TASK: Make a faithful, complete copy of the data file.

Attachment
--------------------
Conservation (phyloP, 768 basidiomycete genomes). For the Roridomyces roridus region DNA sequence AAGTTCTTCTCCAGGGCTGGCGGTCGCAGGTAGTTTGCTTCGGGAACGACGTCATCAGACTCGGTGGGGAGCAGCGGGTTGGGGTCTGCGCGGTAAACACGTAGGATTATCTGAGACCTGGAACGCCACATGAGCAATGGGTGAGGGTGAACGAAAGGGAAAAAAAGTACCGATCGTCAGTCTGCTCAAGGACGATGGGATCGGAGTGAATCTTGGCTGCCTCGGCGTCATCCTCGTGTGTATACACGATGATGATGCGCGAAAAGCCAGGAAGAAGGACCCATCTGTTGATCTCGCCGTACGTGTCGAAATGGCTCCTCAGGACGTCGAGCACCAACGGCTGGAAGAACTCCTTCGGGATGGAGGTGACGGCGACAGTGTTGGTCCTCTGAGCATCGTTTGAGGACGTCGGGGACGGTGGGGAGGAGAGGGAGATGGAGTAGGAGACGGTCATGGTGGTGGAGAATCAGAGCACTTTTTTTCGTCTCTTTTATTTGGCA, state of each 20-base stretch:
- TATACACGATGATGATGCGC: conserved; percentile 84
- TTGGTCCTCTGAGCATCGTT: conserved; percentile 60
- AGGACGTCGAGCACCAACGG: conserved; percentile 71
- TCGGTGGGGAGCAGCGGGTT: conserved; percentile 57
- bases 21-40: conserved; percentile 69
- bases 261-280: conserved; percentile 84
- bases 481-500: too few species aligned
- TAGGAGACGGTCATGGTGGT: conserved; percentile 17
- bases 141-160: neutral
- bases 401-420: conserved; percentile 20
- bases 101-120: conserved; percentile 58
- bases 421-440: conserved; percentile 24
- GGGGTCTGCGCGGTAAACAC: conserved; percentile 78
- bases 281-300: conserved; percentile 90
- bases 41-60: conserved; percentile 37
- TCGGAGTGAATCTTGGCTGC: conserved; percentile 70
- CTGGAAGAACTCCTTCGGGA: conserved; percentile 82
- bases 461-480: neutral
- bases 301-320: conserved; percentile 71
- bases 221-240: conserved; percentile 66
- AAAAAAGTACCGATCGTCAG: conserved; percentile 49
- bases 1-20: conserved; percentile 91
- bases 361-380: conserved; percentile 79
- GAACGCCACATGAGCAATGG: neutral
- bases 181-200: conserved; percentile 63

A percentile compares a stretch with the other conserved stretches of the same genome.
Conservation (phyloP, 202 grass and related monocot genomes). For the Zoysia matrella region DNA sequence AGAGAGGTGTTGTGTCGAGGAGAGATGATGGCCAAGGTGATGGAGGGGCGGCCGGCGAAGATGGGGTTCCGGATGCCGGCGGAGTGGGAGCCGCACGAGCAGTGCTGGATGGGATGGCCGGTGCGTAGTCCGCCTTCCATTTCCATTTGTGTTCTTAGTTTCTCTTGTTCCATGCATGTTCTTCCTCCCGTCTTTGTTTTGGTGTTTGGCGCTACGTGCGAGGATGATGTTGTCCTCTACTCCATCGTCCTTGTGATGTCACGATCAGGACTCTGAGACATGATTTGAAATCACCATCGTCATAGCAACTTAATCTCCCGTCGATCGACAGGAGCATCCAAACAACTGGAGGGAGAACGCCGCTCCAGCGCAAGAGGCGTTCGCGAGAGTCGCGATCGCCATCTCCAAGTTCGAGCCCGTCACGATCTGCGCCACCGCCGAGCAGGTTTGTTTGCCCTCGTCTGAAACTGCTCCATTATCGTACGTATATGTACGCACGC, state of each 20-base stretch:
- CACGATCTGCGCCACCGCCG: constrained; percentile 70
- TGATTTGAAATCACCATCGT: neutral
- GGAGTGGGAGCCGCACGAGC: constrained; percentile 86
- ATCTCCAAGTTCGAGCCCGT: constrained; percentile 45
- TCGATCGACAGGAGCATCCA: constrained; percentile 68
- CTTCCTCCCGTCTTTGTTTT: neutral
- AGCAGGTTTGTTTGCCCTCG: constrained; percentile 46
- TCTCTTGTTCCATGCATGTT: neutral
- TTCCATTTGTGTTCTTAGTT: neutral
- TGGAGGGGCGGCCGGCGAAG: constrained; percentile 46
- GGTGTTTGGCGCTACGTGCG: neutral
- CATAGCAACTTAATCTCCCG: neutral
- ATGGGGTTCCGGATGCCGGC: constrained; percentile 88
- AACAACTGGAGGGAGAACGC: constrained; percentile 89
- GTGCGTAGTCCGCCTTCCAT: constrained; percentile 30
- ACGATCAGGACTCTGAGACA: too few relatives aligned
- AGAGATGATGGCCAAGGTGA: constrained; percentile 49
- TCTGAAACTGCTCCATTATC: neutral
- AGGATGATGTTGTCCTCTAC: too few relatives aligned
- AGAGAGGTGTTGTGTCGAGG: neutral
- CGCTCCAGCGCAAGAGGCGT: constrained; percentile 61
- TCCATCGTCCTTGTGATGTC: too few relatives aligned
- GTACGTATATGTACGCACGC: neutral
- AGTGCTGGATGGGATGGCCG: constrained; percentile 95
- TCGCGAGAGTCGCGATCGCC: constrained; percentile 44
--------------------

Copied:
Conservation (phyloP, 768 basidiomycete genomes). For the Roridomyces roridus region DNA sequence AAGTTCTTCTCCAGGGCTGGCGGTCGCAGGTAGTTTGCTTCGGGAACGACGTCATCAGACTCGGTGGGGAGCAGCGGGTTGGGGTCTGCGCGGTAAACACGTAGGATTATCTGAGACCTGGAACGCCACATGAGCAATGGGTGAGGGTGAACGAAAGGGAAAAAAAGTACCGATCGTCAGTCTGCTCAAGGACGATGGGATCGGAGTGAATCTTGGCTGCCTCGGCGTCATCCTCGTGTGTATACACGATGATGATGCGCGAAAAGCCAGGAAGAAGGACCCATCTGTTGATCTCGCCGTACGTGTCGAAATGGCTCCTCAGGACGTCGAGCACCAACGGCTGGAAGAACTCCTTCGGGATGGAGGTGACGGCGACAGTGTTGGTCCTCTGAGCATCGTTTGAGGACGTCGGGGACGGTGGGGAGGAGAGGGAGATGGAGTAGGAGACGGTCATGGTGGTGGAGAATCAGAGCACTTTTTTTCGTCTCTTTTATTTGGCA, state of each 20-base stretch:
- TATACACGATGATGATGCGC: conserved; percentile 84
- TTGGTCCTCTGAGCATCGTT: conserved; percentile 60
- AGGACGTCGAGCACCAACGG: conserved; percentile 71
- TCGGTGGGGAGCAGCGGGTT: conserved; percentile 57
- bases 21-40: conserved; percentile 69
- bases 261-280: conserved; percentile 84
- bases 481-500: too few species aligned
- TAGGAGACGGTCATGGTGGT: conserved; percentile 17
- bases 141-160: neutral
- bases 401-420: conserved; percentile 20
- bases 101-120: conserved; percentile 58
- bases 421-440: conserved; percentile 24
- GGGGTCTGCGCGGTAAACAC: conserved; percentile 78
- bases 281-300: conserved; percentile 90
- bases 41-60: conserved; percentile 37
- TCGGAGTGAATCTTGGCTGC: conserved; percentile 70
- CTGGAAGAACTCCTTCGGGA: conserved; percentile 82
- bases 461-480: neutral
- bases 301-320: conserved; percentile 71
- bases 221-240: conserved; percentile 66
- AAAAAAGTACCGATCGTCAG: conserved; percentile 49
- bases 1-20: conserved; percentile 91
- bases 361-380: conserved; percentile 79
- GAACGCCACATGAGCAATGG: neutral
- bases 181-200: conserved; percentile 63

A percentile compares a stretch with the other conserved stretches of the same genome.
Conservation (phyloP, 202 grass and related monocot genomes). For the Zoysia matrella region DNA sequence AGAGAGGTGTTGTGTCGAGGAGAGATGATGGCCAAGGTGATGGAGGGGCGGCCGGCGAAGATGGGGTTCCGGATGCCGGCGGAGTGGGAGCCGCACGAGCAGTGCTGGATGGGATGGCCGGTGCGTAGTCCGCCTTCCATTTCCATTTGTGTTCTTAGTTTCTCTTGTTCCATGCATGTTCTTCCTCCCGTCTTTGTTTTGGTGTTTGGCGCTACGTGCGAGGATGATGTTGTCCTCTACTCCATCGTCCTTGTGATGTCACGATCAGGACTCTGAGACATGATTTGAAATCACCATCGTCATAGCAACTTAATCTCCCGTCGATCGACAGGAGCATCCAAACAACTGGAGGGAGAACGCCGCTCCAGCGCAAGAGGCGTTCGCGAGAGTCGCGATCGCCATCTCCAAGTTCGAGCCCGTCACGATCTGCGCCACCGCCGAGCAGGTTTGTTTGCCCTCGTCTGAAACTGCTCCATTATCGTACGTATATGTACGCACGC, state of each 20-base stretch:
- CACGATCTGCGCCACCGCCG: constrained; percentile 70
- TGATTTGAAATCACCATCGT: neutral
- GGAGTGGGAGCCGCACGAGC: constrained; percentile 86
- ATCTCCAAGTTCGAGCCCGT: constrained; percentile 45
- TCGATCGACAGGAGCATCCA: constrained; percentile 68
- CTTCCTCCCGTCTTTGTTTT: neutral
- AGCAGGTTTGTTTGCCCTCG: constrained; percentile 46
- TCTCTTGTTCCATGCATGTT: neutral
- TTCCATTTGTGTTCTTAGTT: neutral
- TGGAGGGGCGGCCGGCGAAG: constrained; percentile 46
- GGTGTTTGGCGCTACGTGCG: neutral
- CATAGCAACTTAATCTCCCG: neutral
- ATGGGGTTCCGGATGCCGGC: constrained; percentile 88
- AACAACTGGAGGGAGAACGC: constrained; percentile 89
- GTGCGTAGTCCGCCTTCCAT: constrained; percentile 30
- ACGATCAGGACTCTGAGACA: too few relatives aligned
- AGAGATGATGGCCAAGGTGA: constrained; percentile 49
- TCTGAAACTGCTCCATTATC: neutral
- AGGATGATGTTGTCCTCTAC: too few relatives aligned
- AGAGAGGTGTTGTGTCGAGG: neutral
- CGCTCCAGCGCAAGAGGCGT: constrained; percentile 61
- TCCATCGTCCTTGTGATGTC: too few relatives aligned
- GTACGTATATGTACGCACGC: neutral
- AGTGCTGGATGGGATGGCCG: constrained; percentile 95
- TCGCGAGAGTCGCGATCGCC: constrained; percentile 44